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Sloppy Lube Job During Brake Repair

If axle grease or caliper lube gets on the friction surface of the brake pads or rotors, your car's brakes won't work.

(Michal Saganowski/Getty Images)

Even though brake jobs typically aren't (strictly speaking) all that difficult, a lot of amateur mechanics like to hire a pro for this kind of work. And it's understandable. Screwing up a brake job can have pretty serious consequences, for obvious reasons. Your car's brakes work because of friction. It's not entirely that simple, but that's the basic principle. When you press (or slam) the brakes, hydraulic pressure in the system makes your brake calipers and brake pads squeeze in, and this friction causes your wheels to slow down.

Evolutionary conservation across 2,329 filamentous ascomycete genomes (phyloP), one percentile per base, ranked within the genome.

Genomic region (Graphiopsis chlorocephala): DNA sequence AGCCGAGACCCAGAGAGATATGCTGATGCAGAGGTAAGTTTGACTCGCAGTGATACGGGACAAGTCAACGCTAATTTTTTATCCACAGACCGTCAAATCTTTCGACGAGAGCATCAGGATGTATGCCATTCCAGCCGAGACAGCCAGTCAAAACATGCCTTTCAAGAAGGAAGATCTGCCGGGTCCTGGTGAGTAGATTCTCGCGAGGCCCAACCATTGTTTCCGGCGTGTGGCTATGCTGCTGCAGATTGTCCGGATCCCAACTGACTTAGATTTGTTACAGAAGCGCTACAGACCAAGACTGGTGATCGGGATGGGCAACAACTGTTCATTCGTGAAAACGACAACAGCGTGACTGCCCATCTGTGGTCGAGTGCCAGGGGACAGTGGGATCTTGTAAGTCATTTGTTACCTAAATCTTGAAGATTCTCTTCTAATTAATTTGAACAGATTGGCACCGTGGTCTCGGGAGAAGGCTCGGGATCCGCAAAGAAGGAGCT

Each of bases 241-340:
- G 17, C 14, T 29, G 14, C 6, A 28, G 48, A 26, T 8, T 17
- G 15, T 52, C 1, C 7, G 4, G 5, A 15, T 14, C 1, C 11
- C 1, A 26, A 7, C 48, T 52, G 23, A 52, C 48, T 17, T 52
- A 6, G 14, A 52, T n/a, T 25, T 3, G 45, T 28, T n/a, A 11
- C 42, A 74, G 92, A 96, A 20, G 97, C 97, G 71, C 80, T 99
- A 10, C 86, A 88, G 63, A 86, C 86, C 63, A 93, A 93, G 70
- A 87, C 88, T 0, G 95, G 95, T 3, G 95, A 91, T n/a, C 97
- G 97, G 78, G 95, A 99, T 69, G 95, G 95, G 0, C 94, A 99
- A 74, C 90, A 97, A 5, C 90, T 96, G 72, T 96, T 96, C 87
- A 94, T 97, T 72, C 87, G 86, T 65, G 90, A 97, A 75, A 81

That's a lot of friction, and it depends on a lot of moving parts. Moving parts require lube, or else they'll seize. So when you're taking brake components apart and putting them back together, you'll need to use brake-system-specific grease to make sure everything's operating at top-notch capacity. And if you're working with the axles, there's a strong chance you'll be using oily substances in the brake vicinity. Either way, you'll want to be extremely careful with lube application -- it's crucial. It requires the precision of carving a really expensive steak, or giving someone a tattoo. If axle grease or caliper lube gets on the friction surface of the brake pads or rotors, your car's brakes won't work. Not at all.

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